Sue HarrisonBestselling author, Sue Harrison, has written two Alaska trilogies: The Ivory Carver Trilogy and The Storyteller Trilogy, and a middle readers’ book SISU. Prior to the publication of her novels, Harrison was employed at Lake Superior State University as a writer and acting director of the Public Relations Department and as an adjunct instructor in creative writing and advanced creative writing. For more information, click here. To inquire about booking Sue for workshops or speaking engagements this year, click here.

Thanks for joining us! Please feel free to leave your questions and comments. We invite you come back January 23, 2014, for part 12.

Shopping for a dog

Just a quick post tonight.

I added another fun idea to my PiBoIdMo list. Nothing on NaNo novel.

Today was a different kind of day. I changed things up a bit and dog searched. Why? Because I don’t want to not have a dog! It’s that simple.

I learned about a breeder who lives not far from me and who breeds Labradoodles (Labrador x Poodle). Adorable dogs but very expensive. I might go visit her dogs anyway just to see them and be sure it is not the one for me. I need to know up close. :)

I also called the local SPCA and asked questions. I might be able to stop in there tomorrow to check them out and see what orphaned dogs they have in need of a home. My husband said okay as long as I don’t come out of there with a dog. I assured him .. not tomorrow. ;)

I have a list of qualities to be filled, so it could take me some time to decide and find the dog for me. During that time I hope to also have convinced my dear husband that he should agree with me about us getting a dog.

Do you have any suggestions for me regarding what breed of dog I should consider? I need help!

Thanks for reading, and … Creative Musings!  :)

Ideas that sometimes work

Not much to tell today.

I have not been feeling well this week (since Sunday), but today I’m better than I have been. It’s my week at Dad’s and I’ve been keeping my distance as much as possible, very grateful for the help we have coming in here.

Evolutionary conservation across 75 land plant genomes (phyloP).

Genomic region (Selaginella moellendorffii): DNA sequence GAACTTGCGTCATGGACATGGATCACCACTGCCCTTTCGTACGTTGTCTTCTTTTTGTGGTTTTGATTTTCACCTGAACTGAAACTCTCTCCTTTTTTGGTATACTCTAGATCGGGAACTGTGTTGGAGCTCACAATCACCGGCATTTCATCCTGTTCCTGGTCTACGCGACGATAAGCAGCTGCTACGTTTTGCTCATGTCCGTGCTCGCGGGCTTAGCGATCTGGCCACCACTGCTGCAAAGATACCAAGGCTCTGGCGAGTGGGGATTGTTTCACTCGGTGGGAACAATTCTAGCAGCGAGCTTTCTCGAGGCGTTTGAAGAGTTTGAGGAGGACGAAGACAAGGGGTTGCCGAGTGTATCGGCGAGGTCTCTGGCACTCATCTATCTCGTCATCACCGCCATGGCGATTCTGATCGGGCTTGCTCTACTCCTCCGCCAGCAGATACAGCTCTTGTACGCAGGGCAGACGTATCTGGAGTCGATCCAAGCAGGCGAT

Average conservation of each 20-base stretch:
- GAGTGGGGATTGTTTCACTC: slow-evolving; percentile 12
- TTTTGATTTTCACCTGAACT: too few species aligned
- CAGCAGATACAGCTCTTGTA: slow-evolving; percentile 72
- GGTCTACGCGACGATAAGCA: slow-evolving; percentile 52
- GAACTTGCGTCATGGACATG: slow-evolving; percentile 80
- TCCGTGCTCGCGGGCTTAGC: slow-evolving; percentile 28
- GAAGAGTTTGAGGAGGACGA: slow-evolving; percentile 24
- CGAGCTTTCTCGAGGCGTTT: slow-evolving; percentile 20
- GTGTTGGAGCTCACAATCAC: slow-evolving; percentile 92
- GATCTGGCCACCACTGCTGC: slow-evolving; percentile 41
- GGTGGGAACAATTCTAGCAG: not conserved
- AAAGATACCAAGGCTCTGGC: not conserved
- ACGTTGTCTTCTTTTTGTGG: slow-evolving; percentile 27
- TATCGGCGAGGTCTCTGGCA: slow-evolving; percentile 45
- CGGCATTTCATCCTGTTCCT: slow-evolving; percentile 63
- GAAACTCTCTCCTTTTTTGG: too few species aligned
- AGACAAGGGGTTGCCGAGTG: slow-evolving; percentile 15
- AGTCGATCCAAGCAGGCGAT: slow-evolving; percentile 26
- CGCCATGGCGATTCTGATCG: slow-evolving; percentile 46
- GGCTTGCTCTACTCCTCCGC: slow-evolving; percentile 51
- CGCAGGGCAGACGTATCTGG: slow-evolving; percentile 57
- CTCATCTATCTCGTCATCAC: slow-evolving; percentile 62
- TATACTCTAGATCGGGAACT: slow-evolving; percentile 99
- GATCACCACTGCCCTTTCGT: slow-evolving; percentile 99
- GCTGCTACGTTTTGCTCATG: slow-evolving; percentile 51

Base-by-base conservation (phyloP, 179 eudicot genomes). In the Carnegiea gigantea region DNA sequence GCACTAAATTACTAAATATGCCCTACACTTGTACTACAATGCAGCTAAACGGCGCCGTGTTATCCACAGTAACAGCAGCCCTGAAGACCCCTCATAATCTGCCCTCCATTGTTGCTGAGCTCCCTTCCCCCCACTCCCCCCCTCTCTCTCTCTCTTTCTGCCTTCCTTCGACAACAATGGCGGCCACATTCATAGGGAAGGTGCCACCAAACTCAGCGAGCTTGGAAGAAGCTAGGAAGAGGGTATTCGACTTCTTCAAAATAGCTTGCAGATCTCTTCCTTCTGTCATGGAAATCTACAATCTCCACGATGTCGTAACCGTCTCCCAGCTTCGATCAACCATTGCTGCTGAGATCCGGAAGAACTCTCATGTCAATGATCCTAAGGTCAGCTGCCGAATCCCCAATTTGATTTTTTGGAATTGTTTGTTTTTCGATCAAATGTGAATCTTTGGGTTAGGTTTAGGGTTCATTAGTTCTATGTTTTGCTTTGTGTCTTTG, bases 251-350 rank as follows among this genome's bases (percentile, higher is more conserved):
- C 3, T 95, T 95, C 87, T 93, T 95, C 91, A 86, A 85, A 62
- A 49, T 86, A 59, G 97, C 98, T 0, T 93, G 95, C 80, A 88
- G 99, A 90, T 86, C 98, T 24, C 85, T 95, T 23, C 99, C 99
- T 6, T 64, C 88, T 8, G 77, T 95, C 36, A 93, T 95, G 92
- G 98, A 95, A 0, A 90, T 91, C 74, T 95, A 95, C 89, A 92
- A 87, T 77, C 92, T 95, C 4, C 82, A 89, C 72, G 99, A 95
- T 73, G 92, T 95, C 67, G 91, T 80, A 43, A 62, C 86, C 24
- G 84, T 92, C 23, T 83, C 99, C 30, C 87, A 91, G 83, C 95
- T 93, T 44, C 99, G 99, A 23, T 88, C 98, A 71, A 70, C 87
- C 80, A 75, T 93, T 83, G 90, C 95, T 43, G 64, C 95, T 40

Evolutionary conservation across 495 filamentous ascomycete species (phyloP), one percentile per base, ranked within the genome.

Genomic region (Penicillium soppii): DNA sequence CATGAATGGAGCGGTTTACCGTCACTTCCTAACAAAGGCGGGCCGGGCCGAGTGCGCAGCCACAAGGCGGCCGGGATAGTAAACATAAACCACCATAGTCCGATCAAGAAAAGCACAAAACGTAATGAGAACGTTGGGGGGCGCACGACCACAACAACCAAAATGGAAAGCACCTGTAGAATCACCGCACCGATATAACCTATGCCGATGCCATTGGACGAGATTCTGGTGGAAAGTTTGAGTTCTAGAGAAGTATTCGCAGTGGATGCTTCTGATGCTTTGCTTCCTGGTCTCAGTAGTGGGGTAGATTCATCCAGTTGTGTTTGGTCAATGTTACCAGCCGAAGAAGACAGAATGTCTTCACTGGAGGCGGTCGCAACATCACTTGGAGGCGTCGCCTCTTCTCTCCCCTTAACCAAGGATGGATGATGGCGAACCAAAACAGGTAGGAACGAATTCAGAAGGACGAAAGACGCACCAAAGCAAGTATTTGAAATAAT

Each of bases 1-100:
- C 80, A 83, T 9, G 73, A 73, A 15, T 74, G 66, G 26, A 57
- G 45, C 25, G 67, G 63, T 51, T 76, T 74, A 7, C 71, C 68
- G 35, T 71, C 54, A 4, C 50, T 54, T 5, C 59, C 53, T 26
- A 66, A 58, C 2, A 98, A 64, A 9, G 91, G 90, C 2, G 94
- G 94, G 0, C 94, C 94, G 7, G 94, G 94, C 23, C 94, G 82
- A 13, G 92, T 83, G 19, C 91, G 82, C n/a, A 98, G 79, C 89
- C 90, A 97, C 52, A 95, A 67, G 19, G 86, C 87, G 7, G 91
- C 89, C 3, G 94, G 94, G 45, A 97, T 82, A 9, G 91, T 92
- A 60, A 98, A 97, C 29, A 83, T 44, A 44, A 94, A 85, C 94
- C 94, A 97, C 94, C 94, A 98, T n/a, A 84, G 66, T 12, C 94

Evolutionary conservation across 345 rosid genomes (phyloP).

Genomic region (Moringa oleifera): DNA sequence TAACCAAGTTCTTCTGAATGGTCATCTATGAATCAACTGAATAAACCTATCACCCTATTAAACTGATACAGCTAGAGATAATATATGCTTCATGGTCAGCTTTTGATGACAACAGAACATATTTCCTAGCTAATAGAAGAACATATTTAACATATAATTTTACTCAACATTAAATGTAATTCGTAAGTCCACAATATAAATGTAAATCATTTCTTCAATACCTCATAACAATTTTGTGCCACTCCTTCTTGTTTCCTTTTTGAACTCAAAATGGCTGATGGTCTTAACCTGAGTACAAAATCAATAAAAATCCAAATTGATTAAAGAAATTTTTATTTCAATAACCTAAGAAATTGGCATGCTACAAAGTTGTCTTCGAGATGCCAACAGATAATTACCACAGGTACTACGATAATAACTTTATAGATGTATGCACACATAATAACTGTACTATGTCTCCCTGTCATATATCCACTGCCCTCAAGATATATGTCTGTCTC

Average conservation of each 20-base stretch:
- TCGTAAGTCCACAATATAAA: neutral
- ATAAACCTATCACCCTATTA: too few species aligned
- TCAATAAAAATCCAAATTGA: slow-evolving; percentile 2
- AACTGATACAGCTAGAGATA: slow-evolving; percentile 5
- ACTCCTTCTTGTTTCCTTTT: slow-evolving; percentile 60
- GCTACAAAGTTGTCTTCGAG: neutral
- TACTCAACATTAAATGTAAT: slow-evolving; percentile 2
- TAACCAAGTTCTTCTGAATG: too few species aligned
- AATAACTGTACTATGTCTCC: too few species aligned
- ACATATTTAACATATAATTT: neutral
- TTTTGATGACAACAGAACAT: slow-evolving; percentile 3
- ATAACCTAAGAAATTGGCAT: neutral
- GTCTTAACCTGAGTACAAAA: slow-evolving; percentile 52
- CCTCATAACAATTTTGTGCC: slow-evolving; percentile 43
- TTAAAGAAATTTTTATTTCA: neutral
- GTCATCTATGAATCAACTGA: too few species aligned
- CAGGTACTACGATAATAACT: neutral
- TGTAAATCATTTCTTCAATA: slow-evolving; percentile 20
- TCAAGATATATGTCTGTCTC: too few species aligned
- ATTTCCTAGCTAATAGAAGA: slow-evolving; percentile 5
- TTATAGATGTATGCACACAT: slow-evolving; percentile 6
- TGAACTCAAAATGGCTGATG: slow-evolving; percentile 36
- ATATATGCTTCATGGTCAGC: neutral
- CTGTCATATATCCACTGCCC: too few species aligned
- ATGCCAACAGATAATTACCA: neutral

*sigh*  Even though all the above is true, I can’t use that as an excuse for not writing. It’s a shame, too, because I can really build on that! I actually have quite an active imagination. Well, I have been writing, just not anything worth mentioning on my novel – only a few words. I did add a third idea for yesterday and one today for PiBoIdMo. That gives me 29 ideas by day 20. Yay! A few of them might even be good enough to work into manuscripts. There’s one I particularly like about gum. (Remember, this is for picture books. :) )

I have all kinds of ideas, really. My mind seems to be working all the time, it’s just that I don’t always pay attention to what is going on in there. You know … I see but I don’t observe, I hear but I don’t listen, I go about my day filtering out way too much. I have to focus on taking in more little things that can add up to big things, little things that usually go unnoticed, such as the sound and appearance of water dripping, how snow flurries swirl around in the wind, what the little birds are pecking at or where the squirrel is hiding the peanuts. Things that we see but don’t pay much attention to can work into stories that fascinate a child. By the middle of PiBoIdMo (Note #35 on my blog list) I am thinking more that way again.  (Thanks, Tara!)

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Have you noticed something that you had not paid attention to before, something that grew into a big idea for a story of some kind?

Thanks for reading, and … Creative Musings!